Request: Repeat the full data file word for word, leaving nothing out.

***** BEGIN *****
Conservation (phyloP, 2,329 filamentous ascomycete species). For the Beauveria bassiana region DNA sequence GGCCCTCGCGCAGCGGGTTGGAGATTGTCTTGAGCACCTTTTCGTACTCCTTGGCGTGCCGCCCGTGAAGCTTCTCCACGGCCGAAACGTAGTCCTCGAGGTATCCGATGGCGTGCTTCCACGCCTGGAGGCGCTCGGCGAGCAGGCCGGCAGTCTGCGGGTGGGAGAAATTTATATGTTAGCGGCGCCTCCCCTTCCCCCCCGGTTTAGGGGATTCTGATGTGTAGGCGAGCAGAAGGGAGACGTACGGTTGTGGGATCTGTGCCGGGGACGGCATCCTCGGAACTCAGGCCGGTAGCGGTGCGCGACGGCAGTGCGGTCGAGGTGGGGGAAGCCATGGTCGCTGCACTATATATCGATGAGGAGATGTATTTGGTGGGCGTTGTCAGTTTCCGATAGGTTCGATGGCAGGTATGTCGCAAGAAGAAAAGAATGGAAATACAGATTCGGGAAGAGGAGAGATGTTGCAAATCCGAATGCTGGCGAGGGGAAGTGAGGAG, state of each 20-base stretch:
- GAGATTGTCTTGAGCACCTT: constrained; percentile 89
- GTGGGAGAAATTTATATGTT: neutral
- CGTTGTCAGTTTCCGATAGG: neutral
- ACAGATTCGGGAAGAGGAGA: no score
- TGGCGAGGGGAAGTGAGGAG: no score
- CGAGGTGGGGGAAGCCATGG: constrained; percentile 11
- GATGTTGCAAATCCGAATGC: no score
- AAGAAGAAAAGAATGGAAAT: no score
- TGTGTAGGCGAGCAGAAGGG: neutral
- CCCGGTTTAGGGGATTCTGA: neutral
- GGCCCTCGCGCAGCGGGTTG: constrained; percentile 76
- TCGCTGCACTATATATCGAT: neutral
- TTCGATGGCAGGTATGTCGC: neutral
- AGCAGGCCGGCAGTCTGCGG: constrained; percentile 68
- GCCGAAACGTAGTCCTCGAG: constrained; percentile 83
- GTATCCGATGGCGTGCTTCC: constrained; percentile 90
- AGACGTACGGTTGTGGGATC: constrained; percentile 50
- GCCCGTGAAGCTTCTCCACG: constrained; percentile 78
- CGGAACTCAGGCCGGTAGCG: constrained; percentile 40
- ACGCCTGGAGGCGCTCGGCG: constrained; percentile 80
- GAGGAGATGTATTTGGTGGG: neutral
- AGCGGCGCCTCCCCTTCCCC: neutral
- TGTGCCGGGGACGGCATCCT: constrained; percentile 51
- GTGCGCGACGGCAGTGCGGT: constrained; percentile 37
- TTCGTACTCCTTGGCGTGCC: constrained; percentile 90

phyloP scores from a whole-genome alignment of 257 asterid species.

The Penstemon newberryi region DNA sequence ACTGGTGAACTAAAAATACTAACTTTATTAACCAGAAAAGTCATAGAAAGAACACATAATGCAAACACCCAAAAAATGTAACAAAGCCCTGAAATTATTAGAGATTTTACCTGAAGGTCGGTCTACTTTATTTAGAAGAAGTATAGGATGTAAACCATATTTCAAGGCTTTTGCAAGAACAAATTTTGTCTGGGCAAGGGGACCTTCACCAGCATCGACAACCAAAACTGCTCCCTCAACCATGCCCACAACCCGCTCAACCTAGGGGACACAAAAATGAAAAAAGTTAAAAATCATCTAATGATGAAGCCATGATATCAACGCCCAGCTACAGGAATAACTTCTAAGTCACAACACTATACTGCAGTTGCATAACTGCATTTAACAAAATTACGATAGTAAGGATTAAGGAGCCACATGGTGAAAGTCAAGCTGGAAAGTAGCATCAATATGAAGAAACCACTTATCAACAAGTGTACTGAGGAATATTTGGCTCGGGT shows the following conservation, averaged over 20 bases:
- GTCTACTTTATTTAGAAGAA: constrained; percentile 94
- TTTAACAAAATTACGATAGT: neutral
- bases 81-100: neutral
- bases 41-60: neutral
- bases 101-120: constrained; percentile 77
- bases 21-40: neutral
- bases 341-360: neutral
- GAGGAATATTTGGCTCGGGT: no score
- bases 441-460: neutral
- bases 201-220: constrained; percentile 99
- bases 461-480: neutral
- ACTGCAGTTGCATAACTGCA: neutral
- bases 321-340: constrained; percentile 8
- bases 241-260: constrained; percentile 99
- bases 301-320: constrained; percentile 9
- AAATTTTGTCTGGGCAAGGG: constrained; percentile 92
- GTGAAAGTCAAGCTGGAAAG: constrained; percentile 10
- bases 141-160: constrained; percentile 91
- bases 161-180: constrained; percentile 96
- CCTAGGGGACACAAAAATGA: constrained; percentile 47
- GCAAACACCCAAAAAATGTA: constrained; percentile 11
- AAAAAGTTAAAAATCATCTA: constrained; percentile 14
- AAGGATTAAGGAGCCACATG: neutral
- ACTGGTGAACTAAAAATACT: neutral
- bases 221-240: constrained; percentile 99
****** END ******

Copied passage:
Conservation (phyloP, 2,329 filamentous ascomycete species). For the Beauveria bassiana region DNA sequence GGCCCTCGCGCAGCGGGTTGGAGATTGTCTTGAGCACCTTTTCGTACTCCTTGGCGTGCCGCCCGTGAAGCTTCTCCACGGCCGAAACGTAGTCCTCGAGGTATCCGATGGCGTGCTTCCACGCCTGGAGGCGCTCGGCGAGCAGGCCGGCAGTCTGCGGGTGGGAGAAATTTATATGTTAGCGGCGCCTCCCCTTCCCCCCCGGTTTAGGGGATTCTGATGTGTAGGCGAGCAGAAGGGAGACGTACGGTTGTGGGATCTGTGCCGGGGACGGCATCCTCGGAACTCAGGCCGGTAGCGGTGCGCGACGGCAGTGCGGTCGAGGTGGGGGAAGCCATGGTCGCTGCACTATATATCGATGAGGAGATGTATTTGGTGGGCGTTGTCAGTTTCCGATAGGTTCGATGGCAGGTATGTCGCAAGAAGAAAAGAATGGAAATACAGATTCGGGAAGAGGAGAGATGTTGCAAATCCGAATGCTGGCGAGGGGAAGTGAGGAG, state of each 20-base stretch:
- GAGATTGTCTTGAGCACCTT: constrained; percentile 89
- GTGGGAGAAATTTATATGTT: neutral
- CGTTGTCAGTTTCCGATAGG: neutral
- ACAGATTCGGGAAGAGGAGA: no score
- TGGCGAGGGGAAGTGAGGAG: no score
- CGAGGTGGGGGAAGCCATGG: constrained; percentile 11
- GATGTTGCAAATCCGAATGC: no score
- AAGAAGAAAAGAATGGAAAT: no score
- TGTGTAGGCGAGCAGAAGGG: neutral
- CCCGGTTTAGGGGATTCTGA: neutral
- GGCCCTCGCGCAGCGGGTTG: constrained; percentile 76
- TCGCTGCACTATATATCGAT: neutral
- TTCGATGGCAGGTATGTCGC: neutral
- AGCAGGCCGGCAGTCTGCGG: constrained; percentile 68
- GCCGAAACGTAGTCCTCGAG: constrained; percentile 83
- GTATCCGATGGCGTGCTTCC: constrained; percentile 90
- AGACGTACGGTTGTGGGATC: constrained; percentile 50
- GCCCGTGAAGCTTCTCCACG: constrained; percentile 78
- CGGAACTCAGGCCGGTAGCG: constrained; percentile 40
- ACGCCTGGAGGCGCTCGGCG: constrained; percentile 80
- GAGGAGATGTATTTGGTGGG: neutral
- AGCGGCGCCTCCCCTTCCCC: neutral
- TGTGCCGGGGACGGCATCCT: constrained; percentile 51
- GTGCGCGACGGCAGTGCGGT: constrained; percentile 37
- TTCGTACTCCTTGGCGTGCC: constrained; percentile 90

phyloP scores from a whole-genome alignment of 257 asterid species.

The Penstemon newberryi region DNA sequence ACTGGTGAACTAAAAATACTAACTTTATTAACCAGAAAAGTCATAGAAAGAACACATAATGCAAACACCCAAAAAATGTAACAAAGCCCTGAAATTATTAGAGATTTTACCTGAAGGTCGGTCTACTTTATTTAGAAGAAGTATAGGATGTAAACCATATTTCAAGGCTTTTGCAAGAACAAATTTTGTCTGGGCAAGGGGACCTTCACCAGCATCGACAACCAAAACTGCTCCCTCAACCATGCCCACAACCCGCTCAACCTAGGGGACACAAAAATGAAAAAAGTTAAAAATCATCTAATGATGAAGCCATGATATCAACGCCCAGCTACAGGAATAACTTCTAAGTCACAACACTATACTGCAGTTGCATAACTGCATTTAACAAAATTACGATAGTAAGGATTAAGGAGCCACATGGTGAAAGTCAAGCTGGAAAGTAGCATCAATATGAAGAAACCACTTATCAACAAGTGTACTGAGGAATATTTGGCTCGGGT shows the following conservation, averaged over 20 bases:
- GTCTACTTTATTTAGAAGAA: constrained; percentile 94
- TTTAACAAAATTACGATAGT: neutral
- bases 81-100: neutral
- bases 41-60: neutral
- bases 101-120: constrained; percentile 77
- bases 21-40: neutral
- bases 341-360: neutral
- GAGGAATATTTGGCTCGGGT: no score
- bases 441-460: neutral
- bases 201-220: constrained; percentile 99
- bases 461-480: neutral
- ACTGCAGTTGCATAACTGCA: neutral
- bases 321-340: constrained; percentile 8
- bases 241-260: constrained; percentile 99
- bases 301-320: constrained; percentile 9
- AAATTTTGTCTGGGCAAGGG: constrained; percentile 92
- GTGAAAGTCAAGCTGGAAAG: constrained; percentile 10
- bases 141-160: constrained; percentile 91
- bases 161-180: constrained; percentile 96
- CCTAGGGGACACAAAAATGA: constrained; percentile 47
- GCAAACACCCAAAAAATGTA: constrained; percentile 11
- AAAAAGTTAAAAATCATCTA: constrained; percentile 14
- AAGGATTAAGGAGCCACATG: neutral
- ACTGGTGAACTAAAAATACT: neutral
- bases 221-240: constrained; percentile 99